Aspiring Doctor? Here’s What You Need To Know About the Kidneys (Part 2)

Welcome to Part 2 of our 2-part series on the kidneys! 

We’ve drawn on our fantastic new collection of CIE Biology IGCSE revision notes to bring you the most up-to-date, teacher-verified content. 

In Part 1, we learnt all about the structure and the function of these crucial little organs, and in this post we are going to explore the fascinating process of selective reabsorption in more detail, as well as looking at how doctors treat patients suffering from kidney failure

So whether you’re an aspiring medic or you’re aiming for top grades in your Biology IGCSE and Biology GCSE exams, this post is one for you! 

Selective reabsorption

You’ll remember from Part 1 that the kidneys play an important role in filtering the blood, and that ultrafiltration is the process by which this occurs.

However, some of the small molecules which are filtered out are actually essential –  in small quantities – to our bodies’ functioning. 

This means that they must be reabsorbed into the blood in controlled amounts in a process called selective reabsorption

This table shows the essential molecules which must be reabsorbed, and the location in the nephron where this occurs. 

Glucose reabsorption

Glucose is essential to power our metabolic activity, so it’s important that our kidneys don’t remove all of it from our bodies.

  • After the glomerular filtrate enters the Bowman’s Capsule, glucose is the first substance to be reabsorbed at the proximal (first) convoluted tubule
  • This takes place by active transport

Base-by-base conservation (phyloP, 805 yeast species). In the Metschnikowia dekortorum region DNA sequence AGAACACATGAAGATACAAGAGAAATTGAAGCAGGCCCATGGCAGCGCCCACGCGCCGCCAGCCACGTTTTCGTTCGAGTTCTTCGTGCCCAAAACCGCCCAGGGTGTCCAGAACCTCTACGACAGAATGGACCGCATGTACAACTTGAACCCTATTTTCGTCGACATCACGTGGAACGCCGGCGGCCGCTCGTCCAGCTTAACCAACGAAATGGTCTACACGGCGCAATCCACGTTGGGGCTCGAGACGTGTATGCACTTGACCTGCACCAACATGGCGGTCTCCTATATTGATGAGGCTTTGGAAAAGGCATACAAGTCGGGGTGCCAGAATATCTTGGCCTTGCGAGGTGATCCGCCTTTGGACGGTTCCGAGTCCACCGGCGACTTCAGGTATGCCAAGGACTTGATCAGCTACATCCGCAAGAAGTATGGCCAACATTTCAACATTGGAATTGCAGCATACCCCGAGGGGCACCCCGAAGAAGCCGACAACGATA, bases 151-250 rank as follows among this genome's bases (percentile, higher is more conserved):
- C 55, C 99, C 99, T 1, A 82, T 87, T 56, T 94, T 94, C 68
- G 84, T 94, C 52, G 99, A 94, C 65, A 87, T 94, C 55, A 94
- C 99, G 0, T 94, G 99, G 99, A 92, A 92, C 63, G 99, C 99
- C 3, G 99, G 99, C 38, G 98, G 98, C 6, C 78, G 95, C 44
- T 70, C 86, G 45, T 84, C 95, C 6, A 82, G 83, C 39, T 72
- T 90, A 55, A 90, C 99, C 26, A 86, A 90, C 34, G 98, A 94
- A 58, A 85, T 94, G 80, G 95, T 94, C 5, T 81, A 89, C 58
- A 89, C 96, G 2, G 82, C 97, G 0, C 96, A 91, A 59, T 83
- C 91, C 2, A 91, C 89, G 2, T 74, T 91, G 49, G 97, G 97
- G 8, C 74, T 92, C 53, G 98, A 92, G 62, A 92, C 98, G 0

• The nephron is adapted for this by having many mitochondria to provide energy for the active transport of glucose molecules
  • Reabsorption of glucose cannot take place anywhere else in the nephron, as the gates that facilitate the active transport of glucose are only found in the proximal convoluted tubule

Look at the diagram below to see how this process works.

Diabetic patients

In a person with a normal blood glucose level, there are enough gates present to remove all of the glucose from the filtrate back into the blood.

People with diabetes cannot control their blood glucose levels and they are often very high, meaning that not all of the glucose filtered out can be reabsorbed into the blood in the proximal convoluted tubule. 

As there is nowhere else for the glucose to be reabsorbed, it continues in the filtrate and ends up in urine – and this is why one of the first tests a doctor may do to check if someone is diabetic is to test their urine for the presence of glucose.

Reabsorption of water and salts

  • As the filtrate drips through the Loop of Henle, necessary salts are reabsorbed back into the blood by diffusion
  • As salts are reabsorbed back into the blood, water follows by osmosis
  • Water is also reabsorbed from the collecting duct in different amounts, depending on how much water the body needs at that time

Your body is incredibly clever – you’ll reabsorb more water when you need it, for example on a very hot day. The process is controlled by hormones and chemicals.

See the diagram above for an illustration of this process!

Kidney dialysis

The kidneys might not work properly for several reasons, including accidents or disease. Humans can survive with one functioning kidney, but if both are damaged then there will quickly be a build-up of toxic wastes in the body, which will be fatal if not removed. 

The usual treatment for someone with kidney failure is dialysis – an artificial method of filtering the blood to remove toxins and excess substances